Product tours have been all the rage
We couldn’t help but dive into the topic with Natalie Marcotullio, the Head of Growth and Operations at Navattic.
Let us tell you, Natalie is a true powerhouse. Her extensive experience has made her an expert in best practices. With the countless tours she has made, witnessed, and analyzed, she knows exactly what works and what doesn’t.
So, why do people need product tours? Sure, some companies may have videos on their site, thinking that’s sufficient. But a product tour brings so much more to the table.
It offers so much value to incorporate but often companies are hesitant or they do it wrong. Once you’ve experienced a well-crafted product tour, you’ll never settle for less.
Here are the key takeaways:
Put yourself in their shoes
Think of yourself as a buyer. Often we’re so sick of the process. Think of how many prospects you have that have gone through the same thing, such as long times to wait and see the demo, or no product information besides an employer screenshot on a website.
We’ve moved into a phase where we’re all expert buyers, right, like we all learned to improve it, how to become little detectives and do our research, so rather than gating as much as possible from the buyer. Let them buy the way they want to buy.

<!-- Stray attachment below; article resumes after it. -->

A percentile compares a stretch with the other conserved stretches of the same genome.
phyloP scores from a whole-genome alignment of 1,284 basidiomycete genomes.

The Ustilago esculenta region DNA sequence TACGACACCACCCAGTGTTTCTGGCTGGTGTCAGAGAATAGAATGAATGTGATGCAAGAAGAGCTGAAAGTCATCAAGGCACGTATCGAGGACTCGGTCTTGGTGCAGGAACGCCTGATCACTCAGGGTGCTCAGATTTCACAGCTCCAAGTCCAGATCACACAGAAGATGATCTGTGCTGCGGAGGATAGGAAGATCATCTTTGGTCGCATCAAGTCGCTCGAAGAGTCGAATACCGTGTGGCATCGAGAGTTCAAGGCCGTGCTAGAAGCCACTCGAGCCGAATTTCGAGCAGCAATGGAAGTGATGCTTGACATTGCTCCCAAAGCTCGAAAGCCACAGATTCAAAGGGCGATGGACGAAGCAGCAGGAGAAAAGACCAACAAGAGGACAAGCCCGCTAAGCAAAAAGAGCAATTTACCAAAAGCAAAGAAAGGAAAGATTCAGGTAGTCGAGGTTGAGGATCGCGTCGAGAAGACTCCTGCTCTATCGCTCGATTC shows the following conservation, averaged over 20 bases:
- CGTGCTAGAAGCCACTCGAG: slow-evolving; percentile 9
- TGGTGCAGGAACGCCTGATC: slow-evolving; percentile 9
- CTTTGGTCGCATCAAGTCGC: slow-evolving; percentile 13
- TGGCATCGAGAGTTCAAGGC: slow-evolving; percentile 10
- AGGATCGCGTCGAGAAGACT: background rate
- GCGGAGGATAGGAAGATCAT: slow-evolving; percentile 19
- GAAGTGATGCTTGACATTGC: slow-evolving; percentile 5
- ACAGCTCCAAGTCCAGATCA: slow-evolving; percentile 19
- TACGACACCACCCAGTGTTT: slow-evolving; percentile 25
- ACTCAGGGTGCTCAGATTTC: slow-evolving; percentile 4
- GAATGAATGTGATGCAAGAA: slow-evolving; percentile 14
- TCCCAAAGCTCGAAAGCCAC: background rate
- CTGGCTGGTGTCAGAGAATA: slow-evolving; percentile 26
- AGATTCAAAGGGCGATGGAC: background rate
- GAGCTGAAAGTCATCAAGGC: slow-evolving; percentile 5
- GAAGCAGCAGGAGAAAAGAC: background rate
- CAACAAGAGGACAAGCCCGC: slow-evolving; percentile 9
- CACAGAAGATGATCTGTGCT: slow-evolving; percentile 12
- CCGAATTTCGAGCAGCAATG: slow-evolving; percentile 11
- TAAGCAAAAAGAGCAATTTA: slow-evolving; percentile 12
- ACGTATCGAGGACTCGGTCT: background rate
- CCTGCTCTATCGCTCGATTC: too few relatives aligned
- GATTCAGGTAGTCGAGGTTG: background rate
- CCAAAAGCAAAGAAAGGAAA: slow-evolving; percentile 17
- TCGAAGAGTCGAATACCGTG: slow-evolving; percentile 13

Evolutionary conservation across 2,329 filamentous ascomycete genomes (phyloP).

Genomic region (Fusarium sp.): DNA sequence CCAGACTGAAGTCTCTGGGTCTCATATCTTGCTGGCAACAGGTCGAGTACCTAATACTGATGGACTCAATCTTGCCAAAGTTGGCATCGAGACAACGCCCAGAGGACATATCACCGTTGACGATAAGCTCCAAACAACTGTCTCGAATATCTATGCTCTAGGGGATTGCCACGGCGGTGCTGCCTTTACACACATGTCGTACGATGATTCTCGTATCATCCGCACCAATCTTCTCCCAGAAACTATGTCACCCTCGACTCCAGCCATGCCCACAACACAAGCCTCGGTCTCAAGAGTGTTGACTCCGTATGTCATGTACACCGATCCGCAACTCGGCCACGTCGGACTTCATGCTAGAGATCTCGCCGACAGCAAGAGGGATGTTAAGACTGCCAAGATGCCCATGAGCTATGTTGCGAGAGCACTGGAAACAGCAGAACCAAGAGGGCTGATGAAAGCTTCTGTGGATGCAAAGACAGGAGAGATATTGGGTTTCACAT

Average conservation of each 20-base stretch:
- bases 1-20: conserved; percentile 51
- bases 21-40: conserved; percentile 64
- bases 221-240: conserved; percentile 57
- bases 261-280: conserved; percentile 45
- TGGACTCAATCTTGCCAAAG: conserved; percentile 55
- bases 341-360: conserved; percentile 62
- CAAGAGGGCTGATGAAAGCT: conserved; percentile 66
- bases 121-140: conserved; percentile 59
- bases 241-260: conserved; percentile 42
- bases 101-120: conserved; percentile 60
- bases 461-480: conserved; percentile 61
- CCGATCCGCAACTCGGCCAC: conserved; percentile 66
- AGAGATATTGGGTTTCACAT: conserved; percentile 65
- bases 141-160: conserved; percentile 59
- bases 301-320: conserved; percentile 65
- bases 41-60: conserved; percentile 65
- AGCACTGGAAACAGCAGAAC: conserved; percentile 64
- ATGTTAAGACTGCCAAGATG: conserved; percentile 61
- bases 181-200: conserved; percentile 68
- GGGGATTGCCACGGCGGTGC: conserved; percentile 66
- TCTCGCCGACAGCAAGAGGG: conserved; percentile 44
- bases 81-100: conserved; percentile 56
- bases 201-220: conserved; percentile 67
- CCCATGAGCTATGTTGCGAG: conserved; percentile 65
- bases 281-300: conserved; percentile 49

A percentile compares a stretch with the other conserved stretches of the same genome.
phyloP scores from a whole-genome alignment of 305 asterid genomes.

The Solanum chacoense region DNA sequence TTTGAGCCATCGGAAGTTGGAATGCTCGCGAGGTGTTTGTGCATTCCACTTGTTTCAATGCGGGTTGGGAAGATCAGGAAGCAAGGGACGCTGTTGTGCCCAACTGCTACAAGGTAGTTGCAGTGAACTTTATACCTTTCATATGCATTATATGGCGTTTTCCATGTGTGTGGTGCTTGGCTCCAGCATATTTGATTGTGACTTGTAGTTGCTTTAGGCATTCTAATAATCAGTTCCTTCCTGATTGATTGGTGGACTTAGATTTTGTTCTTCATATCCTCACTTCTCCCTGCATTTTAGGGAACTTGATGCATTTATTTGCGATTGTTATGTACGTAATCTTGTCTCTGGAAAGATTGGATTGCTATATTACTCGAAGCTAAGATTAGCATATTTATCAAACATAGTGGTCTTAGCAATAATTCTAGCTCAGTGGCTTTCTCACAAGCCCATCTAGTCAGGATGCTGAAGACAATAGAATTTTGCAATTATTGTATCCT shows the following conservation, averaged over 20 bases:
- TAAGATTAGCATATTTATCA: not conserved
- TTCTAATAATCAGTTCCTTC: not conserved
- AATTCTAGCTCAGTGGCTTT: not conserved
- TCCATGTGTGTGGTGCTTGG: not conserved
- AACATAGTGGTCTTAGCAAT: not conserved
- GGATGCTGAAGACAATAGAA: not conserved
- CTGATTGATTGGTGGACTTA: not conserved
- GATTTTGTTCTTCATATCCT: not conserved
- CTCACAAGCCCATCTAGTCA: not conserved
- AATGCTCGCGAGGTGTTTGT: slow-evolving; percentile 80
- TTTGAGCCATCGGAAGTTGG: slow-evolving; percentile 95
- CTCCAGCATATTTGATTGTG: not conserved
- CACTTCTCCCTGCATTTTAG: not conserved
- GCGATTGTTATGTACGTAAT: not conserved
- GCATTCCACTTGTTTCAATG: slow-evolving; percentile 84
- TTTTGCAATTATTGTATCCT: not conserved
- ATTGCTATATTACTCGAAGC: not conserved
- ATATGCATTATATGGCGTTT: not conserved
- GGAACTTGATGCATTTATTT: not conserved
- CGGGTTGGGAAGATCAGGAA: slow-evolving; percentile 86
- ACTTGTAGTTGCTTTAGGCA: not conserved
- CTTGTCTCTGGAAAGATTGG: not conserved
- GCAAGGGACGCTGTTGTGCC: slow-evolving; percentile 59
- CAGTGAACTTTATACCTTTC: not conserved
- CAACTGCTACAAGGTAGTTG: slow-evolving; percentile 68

Think of a product tour as an appetizer
People often worry about showing the whole product to their competitors. But how much do you already know about your competitors? You’ve probably seen demos of your competitors and know their prices, etc.
But with a product tour, you’re not showing everything, only a bite-size snack portion of the bigger meal. Think of about 8-15 slides.
If you find a way to gather that invasion, but on top of all that product, force really should not be the full product as anything; a metaphor often used, it’s like an appetizer.
It should be small and enticing and get you excited about the main meal, or the demo in this case.
So you’re not showing your whole product in 30 seconds to a minute, what it is doing is validating the person; OK this does what it says it does and they get a high-level understanding of the value.
Weed out the wrong people
It’s important to find the best fit. Sales reps and BDRs often worry product tours might steal their thunder.
By the time they get to that first call, they’ve had some introduction and teams have experienced 30% less time on that first early stage demos. People will already have an idea of the product could be the right fit for them.
They should get the best-fit customers to you, it’s going to eliminate the amount of time you spend on those first meetings versus giving a high-level harbor tour and dive right into the value on that first call. Everyone’s looking to be more efficient and make sure the best customers get to you faster.
Work with your sales team for copy
You might not be a copywriter, but you don’t necessarily have to be. Here are some key notes when writing copy for a product tour.
- Think of a short LinkedIn post as the ideal amount of text.
- If the salesperson was there on the phone, what would they be saying? What would those one-liners look like? Talk with your sales team to align the language.
- Always refer back to the brand voice for consistency across all content.